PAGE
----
2014 Publications

Simple models for the heat flux from the Atlantic meridional overturning circulation (AMOC) to the atmosphere (poster). M. Behl, D. Nof, S. Van Gorder. 2014. (TAMU-SG-14-301.)

It has been suggested that a slowdown of the AMOC would cause the northern hemisphere to cool by a few degrees. We use a sequence of simple analytical models to show that, due to the non-linearity of the system, the simplified heat flux from the modeled AMOC to the atmosphere above is so robust that even changes of as much as 50% in the present AMOC transport are not enough to significantly change the temperature of the outgoing warmed atmosphere. Our most realistic model involves a warm ocean losing heat to an otherwise motionless and colder atmosphere. As a result, the compressible atmosphere convects and the generated airflow ultimately penetrates horizontally into the surrounding air. The behavior of the system is attributable to four key aspects of the underlying physical processes: Convective atmospheric transport increases by warming the atmosphere, the fact that ocean is warmer than the atmosphere, the observation that the surface heat flux is usually proportional to the temperature difference between the ocean and the atmosphere, the fact that the specific heat capacity of water is much larger than that of the air. Taken together, these properties of the system lead to the existence of a dynamical "saturation" state, a modeled regime where even significant changes in the AMOC transport have almost no effect on the ocean-atmosphere heat flux and the resulting outgoing atmospheric temperature.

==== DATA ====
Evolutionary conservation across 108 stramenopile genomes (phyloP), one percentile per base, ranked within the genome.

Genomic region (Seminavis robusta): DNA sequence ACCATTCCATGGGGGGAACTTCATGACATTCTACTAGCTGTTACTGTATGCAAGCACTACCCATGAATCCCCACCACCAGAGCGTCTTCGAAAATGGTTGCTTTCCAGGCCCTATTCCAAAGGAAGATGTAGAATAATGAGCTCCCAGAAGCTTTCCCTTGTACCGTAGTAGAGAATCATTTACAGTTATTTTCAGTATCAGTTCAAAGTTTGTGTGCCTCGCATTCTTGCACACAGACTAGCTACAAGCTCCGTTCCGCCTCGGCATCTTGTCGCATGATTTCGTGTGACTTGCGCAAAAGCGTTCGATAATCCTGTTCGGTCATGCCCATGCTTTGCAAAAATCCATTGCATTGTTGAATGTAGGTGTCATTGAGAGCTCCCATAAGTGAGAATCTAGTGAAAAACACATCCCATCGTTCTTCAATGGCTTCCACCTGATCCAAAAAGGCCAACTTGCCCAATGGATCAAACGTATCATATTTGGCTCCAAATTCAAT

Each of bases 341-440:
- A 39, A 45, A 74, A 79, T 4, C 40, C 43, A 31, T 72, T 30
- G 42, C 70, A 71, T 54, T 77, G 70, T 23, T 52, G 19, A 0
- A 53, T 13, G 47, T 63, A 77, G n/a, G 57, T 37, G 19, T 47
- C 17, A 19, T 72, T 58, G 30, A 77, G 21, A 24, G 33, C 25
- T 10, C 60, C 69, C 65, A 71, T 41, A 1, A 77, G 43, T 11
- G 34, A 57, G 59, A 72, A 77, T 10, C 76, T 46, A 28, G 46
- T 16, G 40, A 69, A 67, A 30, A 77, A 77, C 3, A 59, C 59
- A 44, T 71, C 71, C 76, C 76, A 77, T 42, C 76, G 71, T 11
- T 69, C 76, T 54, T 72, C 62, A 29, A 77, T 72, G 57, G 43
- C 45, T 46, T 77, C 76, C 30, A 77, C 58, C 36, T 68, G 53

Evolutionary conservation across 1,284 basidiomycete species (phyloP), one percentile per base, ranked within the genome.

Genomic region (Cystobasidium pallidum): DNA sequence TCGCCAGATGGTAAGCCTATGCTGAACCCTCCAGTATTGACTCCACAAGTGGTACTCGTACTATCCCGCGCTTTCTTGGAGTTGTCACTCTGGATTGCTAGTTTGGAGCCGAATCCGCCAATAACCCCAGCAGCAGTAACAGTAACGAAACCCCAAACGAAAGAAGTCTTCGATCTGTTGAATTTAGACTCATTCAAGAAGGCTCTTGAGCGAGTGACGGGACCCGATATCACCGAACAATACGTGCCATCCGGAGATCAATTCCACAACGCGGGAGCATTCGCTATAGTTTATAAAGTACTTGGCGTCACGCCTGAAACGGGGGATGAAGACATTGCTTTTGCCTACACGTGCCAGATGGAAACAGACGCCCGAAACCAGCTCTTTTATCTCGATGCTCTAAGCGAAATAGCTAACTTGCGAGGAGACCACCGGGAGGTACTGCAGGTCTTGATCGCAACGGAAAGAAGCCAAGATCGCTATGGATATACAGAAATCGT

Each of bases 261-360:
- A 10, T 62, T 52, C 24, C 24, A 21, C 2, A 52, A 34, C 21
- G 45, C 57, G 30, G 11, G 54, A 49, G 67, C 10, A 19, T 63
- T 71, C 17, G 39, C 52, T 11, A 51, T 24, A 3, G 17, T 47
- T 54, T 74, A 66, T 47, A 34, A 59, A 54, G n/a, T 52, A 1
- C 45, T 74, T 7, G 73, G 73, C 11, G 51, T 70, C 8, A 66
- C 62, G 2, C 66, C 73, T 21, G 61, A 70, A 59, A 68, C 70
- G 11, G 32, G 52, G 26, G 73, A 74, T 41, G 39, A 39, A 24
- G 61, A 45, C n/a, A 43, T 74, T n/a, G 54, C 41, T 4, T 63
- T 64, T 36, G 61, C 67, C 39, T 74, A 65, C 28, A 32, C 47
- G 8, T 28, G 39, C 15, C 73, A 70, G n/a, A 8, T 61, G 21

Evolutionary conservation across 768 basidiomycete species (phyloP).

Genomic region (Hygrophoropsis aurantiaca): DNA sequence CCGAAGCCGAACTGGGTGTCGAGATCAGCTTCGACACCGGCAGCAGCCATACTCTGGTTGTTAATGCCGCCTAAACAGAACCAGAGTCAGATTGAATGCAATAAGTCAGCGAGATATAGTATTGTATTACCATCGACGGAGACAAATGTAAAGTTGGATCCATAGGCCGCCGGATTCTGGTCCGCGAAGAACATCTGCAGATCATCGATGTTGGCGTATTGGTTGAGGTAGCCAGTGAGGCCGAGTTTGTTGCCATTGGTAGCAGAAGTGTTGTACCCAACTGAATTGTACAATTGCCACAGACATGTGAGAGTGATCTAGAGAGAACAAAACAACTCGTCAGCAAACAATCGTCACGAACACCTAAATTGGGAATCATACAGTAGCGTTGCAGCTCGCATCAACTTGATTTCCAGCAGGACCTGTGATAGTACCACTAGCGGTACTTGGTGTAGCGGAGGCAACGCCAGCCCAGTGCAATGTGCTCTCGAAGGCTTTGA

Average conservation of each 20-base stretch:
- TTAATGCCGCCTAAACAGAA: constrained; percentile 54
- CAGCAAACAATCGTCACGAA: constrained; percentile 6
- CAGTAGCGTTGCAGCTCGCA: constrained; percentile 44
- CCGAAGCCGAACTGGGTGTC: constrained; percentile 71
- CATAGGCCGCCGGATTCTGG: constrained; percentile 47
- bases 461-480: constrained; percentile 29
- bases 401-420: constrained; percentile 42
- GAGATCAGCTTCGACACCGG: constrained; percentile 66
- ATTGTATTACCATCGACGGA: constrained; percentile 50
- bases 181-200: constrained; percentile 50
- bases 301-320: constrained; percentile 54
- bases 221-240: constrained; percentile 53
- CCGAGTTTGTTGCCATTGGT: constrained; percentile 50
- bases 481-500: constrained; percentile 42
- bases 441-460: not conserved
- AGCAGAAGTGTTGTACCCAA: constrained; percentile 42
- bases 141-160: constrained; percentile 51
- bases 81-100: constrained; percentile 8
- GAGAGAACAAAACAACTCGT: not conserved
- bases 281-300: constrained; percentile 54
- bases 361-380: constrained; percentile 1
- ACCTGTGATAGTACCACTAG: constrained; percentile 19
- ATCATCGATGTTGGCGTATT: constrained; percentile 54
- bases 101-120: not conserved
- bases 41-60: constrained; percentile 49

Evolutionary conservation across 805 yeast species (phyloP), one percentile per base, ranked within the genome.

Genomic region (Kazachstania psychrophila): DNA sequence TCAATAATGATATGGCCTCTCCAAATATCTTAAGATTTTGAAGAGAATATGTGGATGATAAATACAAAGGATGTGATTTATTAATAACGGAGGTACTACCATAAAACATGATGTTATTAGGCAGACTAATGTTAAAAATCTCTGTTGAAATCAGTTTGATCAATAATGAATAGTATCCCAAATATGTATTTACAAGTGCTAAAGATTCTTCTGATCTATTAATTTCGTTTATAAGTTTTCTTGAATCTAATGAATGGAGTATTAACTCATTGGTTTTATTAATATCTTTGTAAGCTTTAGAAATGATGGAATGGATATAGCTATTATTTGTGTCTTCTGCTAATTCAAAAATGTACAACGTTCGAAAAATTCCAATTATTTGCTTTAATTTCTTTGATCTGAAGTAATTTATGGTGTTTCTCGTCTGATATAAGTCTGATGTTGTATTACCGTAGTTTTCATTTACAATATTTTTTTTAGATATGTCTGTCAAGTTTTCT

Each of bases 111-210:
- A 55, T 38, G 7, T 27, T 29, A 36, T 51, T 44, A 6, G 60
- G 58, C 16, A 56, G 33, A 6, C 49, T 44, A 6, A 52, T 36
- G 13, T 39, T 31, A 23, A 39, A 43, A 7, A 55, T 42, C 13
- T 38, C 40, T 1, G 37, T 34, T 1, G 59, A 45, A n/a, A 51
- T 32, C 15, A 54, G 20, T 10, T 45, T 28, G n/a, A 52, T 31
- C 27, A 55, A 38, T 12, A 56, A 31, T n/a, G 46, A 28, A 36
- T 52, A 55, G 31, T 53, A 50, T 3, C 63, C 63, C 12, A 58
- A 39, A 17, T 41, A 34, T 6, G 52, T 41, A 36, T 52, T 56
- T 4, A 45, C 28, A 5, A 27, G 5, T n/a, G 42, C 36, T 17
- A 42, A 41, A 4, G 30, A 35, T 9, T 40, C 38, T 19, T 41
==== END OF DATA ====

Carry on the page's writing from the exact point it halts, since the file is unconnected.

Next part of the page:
Quantitative modeling of flood insurance claims, inundation, and sea level rise as a tool for coastal planning and policy. Heather Wade, Philippe Tissot, Richard McLaughlin. April 2014. (TAMU-SG-14-302.)